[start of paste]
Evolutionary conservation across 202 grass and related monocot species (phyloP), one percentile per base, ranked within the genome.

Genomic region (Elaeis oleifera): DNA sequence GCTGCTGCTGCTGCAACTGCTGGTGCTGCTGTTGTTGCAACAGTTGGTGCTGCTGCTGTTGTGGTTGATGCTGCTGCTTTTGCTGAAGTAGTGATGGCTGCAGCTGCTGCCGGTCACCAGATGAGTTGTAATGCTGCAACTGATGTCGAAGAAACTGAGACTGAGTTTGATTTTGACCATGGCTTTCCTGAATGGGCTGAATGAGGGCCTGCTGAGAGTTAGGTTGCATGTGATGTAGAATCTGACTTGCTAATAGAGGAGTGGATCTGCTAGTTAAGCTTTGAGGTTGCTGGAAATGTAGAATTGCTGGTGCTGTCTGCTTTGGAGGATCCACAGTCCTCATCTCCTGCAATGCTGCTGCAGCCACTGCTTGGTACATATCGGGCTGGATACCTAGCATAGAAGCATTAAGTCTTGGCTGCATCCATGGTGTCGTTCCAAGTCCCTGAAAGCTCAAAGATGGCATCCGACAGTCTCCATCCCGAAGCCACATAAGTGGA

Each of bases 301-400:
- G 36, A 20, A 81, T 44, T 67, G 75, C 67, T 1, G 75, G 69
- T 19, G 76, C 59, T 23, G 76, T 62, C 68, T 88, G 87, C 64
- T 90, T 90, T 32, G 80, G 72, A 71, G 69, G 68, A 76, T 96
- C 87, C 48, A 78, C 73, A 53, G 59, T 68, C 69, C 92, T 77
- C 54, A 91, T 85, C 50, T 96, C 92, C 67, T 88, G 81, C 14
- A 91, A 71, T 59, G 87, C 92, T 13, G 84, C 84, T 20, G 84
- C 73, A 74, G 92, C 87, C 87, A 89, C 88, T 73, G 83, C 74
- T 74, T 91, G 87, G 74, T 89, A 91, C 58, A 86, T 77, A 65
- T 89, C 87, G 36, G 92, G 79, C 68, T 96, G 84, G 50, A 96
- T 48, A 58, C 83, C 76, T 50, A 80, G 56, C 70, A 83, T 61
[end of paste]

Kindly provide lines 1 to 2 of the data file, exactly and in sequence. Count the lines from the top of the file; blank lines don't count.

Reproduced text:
Evolutionary conservation across 202 grass and related monocot species (phyloP), one percentile per base, ranked within the genome.

Genomic region (Elaeis oleifera): DNA sequence GCTGCTGCTGCTGCAACTGCTGGTGCTGCTGTTGTTGCAACAGTTGGTGCTGCTGCTGTTGTGGTTGATGCTGCTGCTTTTGCTGAAGTAGTGATGGCTGCAGCTGCTGCCGGTCACCAGATGAGTTGTAATGCTGCAACTGATGTCGAAGAAACTGAGACTGAGTTTGATTTTGACCATGGCTTTCCTGAATGGGCTGAATGAGGGCCTGCTGAGAGTTAGGTTGCATGTGATGTAGAATCTGACTTGCTAATAGAGGAGTGGATCTGCTAGTTAAGCTTTGAGGTTGCTGGAAATGTAGAATTGCTGGTGCTGTCTGCTTTGGAGGATCCACAGTCCTCATCTCCTGCAATGCTGCTGCAGCCACTGCTTGGTACATATCGGGCTGGATACCTAGCATAGAAGCATTAAGTCTTGGCTGCATCCATGGTGTCGTTCCAAGTCCCTGAAAGCTCAAAGATGGCATCCGACAGTCTCCATCCCGAAGCCACATAAGTGGA